The students will be required to label unlabeled plant illustrations, and answers questions about the functions of each structure.
Briefly review the material with students. This time without the visual aid, ask students if they can reiterate or paraphrase the purposes and functions of various structures. Ask students to relate reproductive structures to the embryonic structures they create, and then the embryonic structures to the adult structure they develop into. Assign homework.
Give students something to look forward to for the next class, ex: interesting fact about photosynthesis. “I hope you have a wonderful afternoon! See you tomorrow!”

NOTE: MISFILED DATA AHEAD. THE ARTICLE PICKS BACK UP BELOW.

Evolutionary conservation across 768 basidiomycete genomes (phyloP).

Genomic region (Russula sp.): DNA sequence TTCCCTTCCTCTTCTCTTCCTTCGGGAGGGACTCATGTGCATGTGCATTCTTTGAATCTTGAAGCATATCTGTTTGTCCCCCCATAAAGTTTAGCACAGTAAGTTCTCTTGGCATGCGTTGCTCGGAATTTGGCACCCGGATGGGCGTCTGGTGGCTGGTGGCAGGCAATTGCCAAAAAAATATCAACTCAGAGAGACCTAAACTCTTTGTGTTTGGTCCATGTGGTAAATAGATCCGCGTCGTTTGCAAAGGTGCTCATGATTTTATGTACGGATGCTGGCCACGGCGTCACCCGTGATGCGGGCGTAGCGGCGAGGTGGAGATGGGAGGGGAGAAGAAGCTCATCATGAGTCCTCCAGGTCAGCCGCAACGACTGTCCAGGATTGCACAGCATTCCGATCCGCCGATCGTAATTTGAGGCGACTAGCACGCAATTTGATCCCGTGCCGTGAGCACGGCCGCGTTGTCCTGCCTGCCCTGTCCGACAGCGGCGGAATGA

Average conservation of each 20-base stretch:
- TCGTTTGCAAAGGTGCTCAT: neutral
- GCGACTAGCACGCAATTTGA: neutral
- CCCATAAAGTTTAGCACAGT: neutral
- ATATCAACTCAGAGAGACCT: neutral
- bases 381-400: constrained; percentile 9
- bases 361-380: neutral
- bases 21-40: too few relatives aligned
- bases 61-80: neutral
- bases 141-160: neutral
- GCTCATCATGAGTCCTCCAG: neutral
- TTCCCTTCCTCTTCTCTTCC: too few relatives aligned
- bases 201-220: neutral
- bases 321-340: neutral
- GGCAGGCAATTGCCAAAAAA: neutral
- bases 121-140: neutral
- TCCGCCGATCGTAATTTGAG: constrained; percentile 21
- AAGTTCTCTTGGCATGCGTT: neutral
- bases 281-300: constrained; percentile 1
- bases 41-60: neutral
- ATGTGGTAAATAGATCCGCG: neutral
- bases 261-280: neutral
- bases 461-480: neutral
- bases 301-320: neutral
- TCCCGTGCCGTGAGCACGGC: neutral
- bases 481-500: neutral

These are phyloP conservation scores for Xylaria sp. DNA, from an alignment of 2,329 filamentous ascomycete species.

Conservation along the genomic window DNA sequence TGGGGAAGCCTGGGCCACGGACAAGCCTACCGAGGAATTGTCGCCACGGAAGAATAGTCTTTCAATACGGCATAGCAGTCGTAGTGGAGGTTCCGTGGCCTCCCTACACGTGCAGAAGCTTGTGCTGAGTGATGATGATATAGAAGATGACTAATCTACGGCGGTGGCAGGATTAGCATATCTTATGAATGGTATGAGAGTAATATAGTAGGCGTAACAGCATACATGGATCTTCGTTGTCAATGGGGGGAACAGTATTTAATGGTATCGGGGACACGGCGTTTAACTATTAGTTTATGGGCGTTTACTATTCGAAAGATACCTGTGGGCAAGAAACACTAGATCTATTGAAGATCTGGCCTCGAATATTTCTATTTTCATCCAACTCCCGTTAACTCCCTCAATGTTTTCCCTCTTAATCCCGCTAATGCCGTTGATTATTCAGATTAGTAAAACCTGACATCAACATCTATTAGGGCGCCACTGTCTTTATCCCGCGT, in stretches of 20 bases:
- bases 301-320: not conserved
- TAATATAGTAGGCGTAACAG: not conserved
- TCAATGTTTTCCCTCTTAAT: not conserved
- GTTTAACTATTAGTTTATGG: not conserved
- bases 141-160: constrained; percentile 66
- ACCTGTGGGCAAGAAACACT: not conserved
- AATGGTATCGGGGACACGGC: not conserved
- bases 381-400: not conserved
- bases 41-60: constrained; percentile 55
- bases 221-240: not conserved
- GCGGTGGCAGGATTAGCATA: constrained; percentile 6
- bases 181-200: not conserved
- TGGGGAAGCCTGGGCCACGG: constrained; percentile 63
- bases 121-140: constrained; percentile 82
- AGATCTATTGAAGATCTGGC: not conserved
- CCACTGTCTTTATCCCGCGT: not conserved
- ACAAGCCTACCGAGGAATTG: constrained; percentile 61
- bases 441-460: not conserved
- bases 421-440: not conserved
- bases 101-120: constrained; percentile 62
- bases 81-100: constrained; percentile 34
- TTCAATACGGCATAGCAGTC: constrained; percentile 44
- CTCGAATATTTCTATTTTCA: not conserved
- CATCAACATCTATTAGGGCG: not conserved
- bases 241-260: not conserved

Resources and References:
Vajravelu, R. (2009). Ethnobotany: A Modern Perspective. (1st ed., pp. 20-35). Dubuque, IA: Kendall Hunt. Microsoft PowerPoint (OR) Linux LibreOffice Impress
Samples from Landscaping and/or School Garden
Evaluation: Upon being presented with an unlabeled plant sample or illustration, students should be able to identify the name each structure. Students should be able to recognize correlations between different structures for plants in different stages of the life cycle (Example: hypocotyl and primary root). Students should be able to understand what
functions each structure has that contribute to the survival of the plant.